7 PM liked by many college students in 20 countries

A recent multinational study finds that 7 PM may just be the most agreeable part of the day:

At 7 p.m., around the world, we all feel more or less the same about what we’re doing. That’s the finding from a massive study team, with 33 worldwide collaborators, led by psychologist Esther Guillaume of the University of California at Riverside. Sampling more than 5,400 individuals from 20 countries, the researchers found that people across countries (and within the same) made highly similar assessments of life at 7 p.m…

Across all 20 countries, participants gave very consistent RSQ ratings to life at 7 p.m. In general, people found whatever they were doing at that time to be “simple and clear-cut,” “social,” and “potentially enjoyable”; they also felt they were free to speak and feel a range of emotions. At the opposite end of the spectrum, the lowest-rated descriptions made reference to abuse, physical or emotional threats, loss of freedom, or deception…

Obviously a study this vast will carry some caveats. The most glaring are that despite the high sample size, most study participants were college students, with a median age of 22 years old. The RSQ itself was developed by U.S. researchers, rather than a global research consortium, and this was its maiden cross-cultural voyage. Neuroskeptic has a smart take on the study’s limitations:

Overall this is a fascinating study and a rich dataset. But while the sample was drawn from five continents, the participants were not selected at random: all of them were students or ‘members of college communities’. What’s more, all of the participating nations were politically stable and at least middle-income. Is life so generally happy in Iraq, South Sudan, or Haiti?

It sounds like the study suffers from an sampling issue that many psychology face: they have WEIRD participants. That acronym stands for participants from “Western, educated, industrialized, rich, and democratic societies.” Even if this finding may not be applicable worldwide, it is still interesting within this set of countries. What happens at this time of day?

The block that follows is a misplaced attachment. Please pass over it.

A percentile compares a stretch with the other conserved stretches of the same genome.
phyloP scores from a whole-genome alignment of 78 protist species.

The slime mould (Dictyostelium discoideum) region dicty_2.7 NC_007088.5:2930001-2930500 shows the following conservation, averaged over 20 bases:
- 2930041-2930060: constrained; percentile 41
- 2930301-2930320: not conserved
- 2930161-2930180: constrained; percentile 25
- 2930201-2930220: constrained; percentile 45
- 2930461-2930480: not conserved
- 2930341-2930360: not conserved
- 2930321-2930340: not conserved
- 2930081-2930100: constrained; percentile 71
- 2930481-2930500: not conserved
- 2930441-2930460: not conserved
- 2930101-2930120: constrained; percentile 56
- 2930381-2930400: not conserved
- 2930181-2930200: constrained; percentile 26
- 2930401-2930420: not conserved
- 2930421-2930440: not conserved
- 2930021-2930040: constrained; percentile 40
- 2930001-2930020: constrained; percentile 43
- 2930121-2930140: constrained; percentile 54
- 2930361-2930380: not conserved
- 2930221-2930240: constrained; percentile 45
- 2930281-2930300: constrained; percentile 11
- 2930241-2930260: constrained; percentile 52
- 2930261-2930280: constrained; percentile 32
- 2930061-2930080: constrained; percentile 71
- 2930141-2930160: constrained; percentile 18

1. It is around the end of the work day. Many of these societies separate home and work life so people are returning home and looking to relax after a full work day.

2. It is around dinner time (in some places more than others).

3. Depending on the time of year, it is not too long after getting dark or there is still some time for sunlight. Regardless, night is coming and this can be associated with entertainment or relaxation or sleep.

4. Television schedules and evening events start around this time.

In other words, people in these countries generally have more free time and can make choices for this themselves at this time of day.

WEIRD (Western, education, industrialized, rich, democratic) people may indeed be weird

A new article in Brain and Behavioral Sciences makes a thought-provoking cross-cultural conclusion about WEIRD people:

The article, titled “The weirdest people in the world?”, appears in the current issue of the journal Brain and Behavioral Sciences. Dr. Henrich and co-authors Steven Heine and Ara Norenzayan argue that life-long members of societies that are Western, educated, industrialized, rich, democratic — people who are WEIRD — see the world in ways that are alien from the rest of the human family. The UBC trio have come to the controversial conclusion that, say, the Machiguenga are not psychological outliers among humanity. We are…

WEIRD people, the UBC researchers argue, have unusual ideas of fairness, are more individualistic and less conformist than other people. In many of these respects, Americans are the most “extreme” Westerners, especially young ones. And educated Americans are even more extremely WEIRD than uneducated ones…

One of the consequences of this argument that is pointed out by the authors is that WEIRD people are then a bad population for studies and experiments because the results may not be generalizable.

I wonder how average Westerners and Americans in particular would react after reading this argument. Perhaps it might fit in with some of the ideas regarding “American exceptionalism” – though whether this is good or bad could be debated.
Regardless, if other researchers agree with these conclusions, it suggests that social science studies about humanity need to be expanded across the globe. The era of the undergraduate research subject might then be over.